Nursing a slightly aching head, why not wander along the harbour to Castle Cornet, a real boys-own castle (hold your ears for the firing of the noon day gun!) complete with turrets and cannons. The castle houses five museums with all sorts of interactive stuff kids will love, plus, you can stand high up on the fortress roof surveying the sea and pretend to be Jack Sparrow (or not).
If you’re flagging, pop into Boulangerie Victor Hugo for amazing pastries (59 Lower Pollet, boulangerie.gg).
Don’t miss the La Vallette Underground Military Museum, also walking distance from the harbour. Set in actual tunnels used by the Nazis for storing fuel during the occupation, the place is an amazing trove of memorabilia, not just from WWII, but right back to Victorian times. Kids will love the plethora of uniforms, guns and medals and adults will, as we did, find some of the things (letters home from family members sent to prisoner of war camps and tales of life during the occupation) very poignant. A moving place and well worth a visit.
For your final lunch, head to Le Petit Bistro, just on the corner of Le Truchot and Lower Pollet where you’ll find good wines (or great coffee) and adorable French staff. Feast on ‘Le Club’ sandwiches with extra ham or smoked salmon and share some frites. Delightful.
Finally, head sadly to the airport and vow to return to spend time in the summer on some of those spectacular beaches.
For more information on Tennerfest, which runs until November 11th this year, click on tennerfest.com
Huge thanks for our Gold accredited guide Gill, who was a mine of information and answered all my stupid questions, and to Visit Guernsey for sharing their beautiful island with us. I’d keep quiet if it was mine.
There’s no getting away from it: brownies are yummy. They’re also incredibly easy to make with basic ‘store cupboard’ ingredients. I make these at least once a week, if not more, and their gorgeous, slightly squidgy fudginess is just perfect as an afternoon treat or poshed up with some whipped cream as an easy dessert. Here’s how it’s done.
A word about chocolate
Firstly, a little note about chocolate. Don’t, whatever you do, use cooking chocolate. In fact, don’t EVER use it for anything, it’s poo. Having said that, you don’t need to spend a fortune either. Purists will recommend 70% dark chocolate, and yes that gives a lovely result, but I always keep a couple of bars of Bourneville in the cupboard, and I find it the perfect dark chocolate for cooking: not too bitter, but full of flavour.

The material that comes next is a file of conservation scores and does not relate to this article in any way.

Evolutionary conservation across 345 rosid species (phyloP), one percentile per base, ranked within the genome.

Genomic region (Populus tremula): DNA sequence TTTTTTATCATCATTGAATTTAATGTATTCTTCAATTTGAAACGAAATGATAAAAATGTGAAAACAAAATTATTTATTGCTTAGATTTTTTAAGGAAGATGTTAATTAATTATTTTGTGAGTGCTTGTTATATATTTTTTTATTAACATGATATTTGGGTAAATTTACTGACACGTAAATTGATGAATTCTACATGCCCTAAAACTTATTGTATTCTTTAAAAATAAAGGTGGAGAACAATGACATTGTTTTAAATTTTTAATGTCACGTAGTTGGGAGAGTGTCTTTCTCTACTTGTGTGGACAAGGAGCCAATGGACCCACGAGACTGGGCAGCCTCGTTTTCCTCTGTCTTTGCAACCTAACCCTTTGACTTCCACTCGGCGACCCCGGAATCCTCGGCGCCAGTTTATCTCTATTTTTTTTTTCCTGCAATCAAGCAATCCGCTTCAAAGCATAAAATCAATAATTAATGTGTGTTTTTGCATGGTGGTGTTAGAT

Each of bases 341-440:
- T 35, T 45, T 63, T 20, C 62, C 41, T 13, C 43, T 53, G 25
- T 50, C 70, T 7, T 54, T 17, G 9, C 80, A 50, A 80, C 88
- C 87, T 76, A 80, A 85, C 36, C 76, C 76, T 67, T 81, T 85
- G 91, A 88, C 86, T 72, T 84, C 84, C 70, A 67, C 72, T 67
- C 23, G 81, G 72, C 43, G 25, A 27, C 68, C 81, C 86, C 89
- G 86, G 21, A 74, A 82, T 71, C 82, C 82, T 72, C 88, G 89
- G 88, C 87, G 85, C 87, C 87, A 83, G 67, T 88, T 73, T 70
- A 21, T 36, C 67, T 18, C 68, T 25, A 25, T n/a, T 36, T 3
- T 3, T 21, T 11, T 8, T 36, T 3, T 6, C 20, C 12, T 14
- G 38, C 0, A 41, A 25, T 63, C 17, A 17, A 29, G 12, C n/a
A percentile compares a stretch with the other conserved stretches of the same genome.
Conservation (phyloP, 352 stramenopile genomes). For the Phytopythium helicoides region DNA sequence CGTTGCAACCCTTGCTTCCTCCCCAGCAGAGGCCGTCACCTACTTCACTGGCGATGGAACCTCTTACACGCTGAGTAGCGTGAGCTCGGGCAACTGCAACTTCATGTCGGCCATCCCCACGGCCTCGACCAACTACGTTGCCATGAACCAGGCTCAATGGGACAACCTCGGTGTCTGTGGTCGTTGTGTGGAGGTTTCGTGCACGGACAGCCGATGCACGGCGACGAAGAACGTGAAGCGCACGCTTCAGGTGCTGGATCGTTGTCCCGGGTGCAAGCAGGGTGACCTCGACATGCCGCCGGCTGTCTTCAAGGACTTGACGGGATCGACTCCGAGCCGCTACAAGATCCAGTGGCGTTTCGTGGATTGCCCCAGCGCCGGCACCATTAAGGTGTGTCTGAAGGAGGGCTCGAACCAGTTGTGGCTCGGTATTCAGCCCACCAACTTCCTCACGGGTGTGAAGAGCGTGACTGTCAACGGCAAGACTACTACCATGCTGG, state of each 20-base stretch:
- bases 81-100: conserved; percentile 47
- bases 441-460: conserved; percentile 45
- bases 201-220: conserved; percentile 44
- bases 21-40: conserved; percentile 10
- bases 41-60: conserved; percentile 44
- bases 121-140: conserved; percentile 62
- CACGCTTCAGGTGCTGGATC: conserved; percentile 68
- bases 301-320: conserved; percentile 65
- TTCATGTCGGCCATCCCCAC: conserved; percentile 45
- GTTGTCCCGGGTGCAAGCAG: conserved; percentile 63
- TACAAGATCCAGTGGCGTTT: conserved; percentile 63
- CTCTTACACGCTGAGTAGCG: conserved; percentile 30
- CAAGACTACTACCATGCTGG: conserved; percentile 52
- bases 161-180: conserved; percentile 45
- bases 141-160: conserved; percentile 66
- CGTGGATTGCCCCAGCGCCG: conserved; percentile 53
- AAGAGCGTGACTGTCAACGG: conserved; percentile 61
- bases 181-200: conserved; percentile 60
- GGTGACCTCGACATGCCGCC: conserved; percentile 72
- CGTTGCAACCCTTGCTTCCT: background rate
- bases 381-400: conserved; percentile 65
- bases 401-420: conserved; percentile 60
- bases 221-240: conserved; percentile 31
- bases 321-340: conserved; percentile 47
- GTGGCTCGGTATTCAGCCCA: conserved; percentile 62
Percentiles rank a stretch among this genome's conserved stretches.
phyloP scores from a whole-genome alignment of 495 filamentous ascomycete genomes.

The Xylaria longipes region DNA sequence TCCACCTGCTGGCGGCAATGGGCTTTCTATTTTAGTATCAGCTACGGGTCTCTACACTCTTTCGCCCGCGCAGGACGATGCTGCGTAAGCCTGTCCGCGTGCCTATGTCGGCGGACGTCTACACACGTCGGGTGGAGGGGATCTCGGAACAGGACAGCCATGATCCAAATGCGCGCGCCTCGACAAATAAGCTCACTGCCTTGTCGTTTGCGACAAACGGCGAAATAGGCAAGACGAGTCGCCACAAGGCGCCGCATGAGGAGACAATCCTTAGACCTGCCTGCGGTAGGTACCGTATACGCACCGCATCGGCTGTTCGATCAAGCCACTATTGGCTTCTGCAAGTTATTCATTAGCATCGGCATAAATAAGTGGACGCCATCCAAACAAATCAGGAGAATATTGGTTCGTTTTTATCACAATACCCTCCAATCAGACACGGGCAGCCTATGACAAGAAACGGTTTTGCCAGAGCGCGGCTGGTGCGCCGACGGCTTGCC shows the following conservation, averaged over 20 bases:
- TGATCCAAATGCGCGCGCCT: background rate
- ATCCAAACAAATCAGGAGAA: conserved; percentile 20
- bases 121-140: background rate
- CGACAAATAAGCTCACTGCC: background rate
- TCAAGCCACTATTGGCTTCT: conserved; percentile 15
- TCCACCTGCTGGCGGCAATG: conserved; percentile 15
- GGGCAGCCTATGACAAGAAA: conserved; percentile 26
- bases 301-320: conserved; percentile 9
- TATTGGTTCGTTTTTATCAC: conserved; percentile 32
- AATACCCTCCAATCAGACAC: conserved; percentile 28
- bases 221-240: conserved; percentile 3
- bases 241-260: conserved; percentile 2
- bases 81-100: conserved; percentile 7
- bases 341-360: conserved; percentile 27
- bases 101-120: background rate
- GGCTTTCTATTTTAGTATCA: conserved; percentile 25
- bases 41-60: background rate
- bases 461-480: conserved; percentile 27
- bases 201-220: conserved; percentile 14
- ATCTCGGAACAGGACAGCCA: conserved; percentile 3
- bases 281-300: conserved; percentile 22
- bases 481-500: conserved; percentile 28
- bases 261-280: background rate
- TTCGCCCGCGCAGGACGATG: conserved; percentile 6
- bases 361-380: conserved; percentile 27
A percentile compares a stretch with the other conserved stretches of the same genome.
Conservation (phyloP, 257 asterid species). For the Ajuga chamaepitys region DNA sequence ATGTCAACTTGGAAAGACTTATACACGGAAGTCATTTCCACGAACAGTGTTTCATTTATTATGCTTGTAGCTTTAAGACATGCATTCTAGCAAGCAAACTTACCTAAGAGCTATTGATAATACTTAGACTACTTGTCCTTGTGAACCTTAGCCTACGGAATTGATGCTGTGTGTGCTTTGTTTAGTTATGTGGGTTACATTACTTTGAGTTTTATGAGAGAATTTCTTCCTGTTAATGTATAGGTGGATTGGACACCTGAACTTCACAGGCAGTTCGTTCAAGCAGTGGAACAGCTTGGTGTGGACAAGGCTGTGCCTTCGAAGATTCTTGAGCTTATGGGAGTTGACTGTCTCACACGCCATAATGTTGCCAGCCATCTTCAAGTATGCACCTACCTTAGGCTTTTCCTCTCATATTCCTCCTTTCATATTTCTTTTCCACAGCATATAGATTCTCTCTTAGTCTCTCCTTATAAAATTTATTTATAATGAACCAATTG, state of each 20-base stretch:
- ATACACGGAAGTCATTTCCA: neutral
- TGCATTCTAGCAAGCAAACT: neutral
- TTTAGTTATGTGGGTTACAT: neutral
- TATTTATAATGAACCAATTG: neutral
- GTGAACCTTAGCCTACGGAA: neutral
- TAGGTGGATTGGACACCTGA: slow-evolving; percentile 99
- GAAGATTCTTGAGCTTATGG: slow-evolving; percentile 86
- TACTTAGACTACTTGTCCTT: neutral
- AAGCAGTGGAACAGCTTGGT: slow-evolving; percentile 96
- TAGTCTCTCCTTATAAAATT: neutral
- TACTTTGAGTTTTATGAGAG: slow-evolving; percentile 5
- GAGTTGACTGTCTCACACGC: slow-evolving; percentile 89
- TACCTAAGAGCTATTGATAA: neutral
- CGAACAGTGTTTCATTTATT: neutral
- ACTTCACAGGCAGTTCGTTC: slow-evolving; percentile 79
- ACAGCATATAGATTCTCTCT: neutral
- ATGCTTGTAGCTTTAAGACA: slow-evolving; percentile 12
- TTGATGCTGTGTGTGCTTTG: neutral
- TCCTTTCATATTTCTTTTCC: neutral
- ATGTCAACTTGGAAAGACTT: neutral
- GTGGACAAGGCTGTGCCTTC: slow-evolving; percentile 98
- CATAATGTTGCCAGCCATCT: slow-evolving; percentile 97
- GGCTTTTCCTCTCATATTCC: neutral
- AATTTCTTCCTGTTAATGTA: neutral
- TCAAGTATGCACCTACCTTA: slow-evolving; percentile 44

Right, then. On to the recipe:
How to make chocolate brownies:
You will need:
200g dark chocolate
170g salted butter (or add a pinch of salt if using unsalted)
3 free range eggs (room temperature is always better)
200g soft brown sugar (caster is fine if you don’t have any)
110g plain flour
So firstly, assemble all your ingredients together, and preheat the oven to gas 4/180 degrees.
Step one: melt the butter and chocolate in a bain-marie (basically, a heatproof bowl (so not a plastic one) over a saucepan of just-simmering water – don’t let the bottom of the bowl come into contact with water). Turn the water off when it’s just bubbling and stir the mixture gently until it’s combined. Take it off the heat and allow to cool to room temperature (if you pour very hot chocolate into the eggy mixture, you risk getting blobs of scrambled egg in your brownies. Ick).
Step two: meanwhile, whisk the eggs and sugar together until pale, light and frothy. There is no raising agent in brownies, so the air whisked in at this stage will stop them being a big chocolate brick.
Step three: pour in the cooled chocolate/butter mixture and stir well.
Step four: lastly, add in the flour and any extras you’re adding (nuts… raisins… smarties… whatever, see below). Stir briefly until the flour disappears.
I use a square silicone cake ‘tin’, given a little spritz of cake release spray, but any square or rectangular tin will do. Make sure you line it very well as the brownies will stick.
Step five: bake for about 30 minutes or until the top is cracked and shiny. The centre should still be slightly soft and squidgy.
And that’s it. You are a brownie baker. Reward yourself with a massive slab of brownie, served warm with ice cream (or if you’re serving as a dessert, whisk some cream with a bit of icing sugar and a slug of booze) or allow to cool and place in an airtight container.
So once you’ve mastered the basic recipe, you can do all sorts of wonderful things with brownies:
130g muscovado sugar
100g caster sugar
4 tbsp milk
1 tsp vanilla extract
200g plain flour
100g dark chocolate, chopped (or chocolate chips)
Whizz up the butter and sugars with the electric whisk, add in the milk and vanilla and whizz some more. Stir in the flour (it seems a lot, but it all goes in eventually). Finally, stir in the chocolate chips. Spread over the top of your cooled brownie and refrigerate.
If you still don’t think it’s coronary-inducing enough, you can finish by spreading a layer of melted chocolate over the chilled cookie dough. But that would just be silly.
If you’ve liked this post, feel free to try some of my other step by step guides, including:
English Dad loves his car. It’s his pride and joy. Oh, I know what you’re thinking… yes, the odd wash and buff up on a Sunday… top notch insurance, that sort of thing..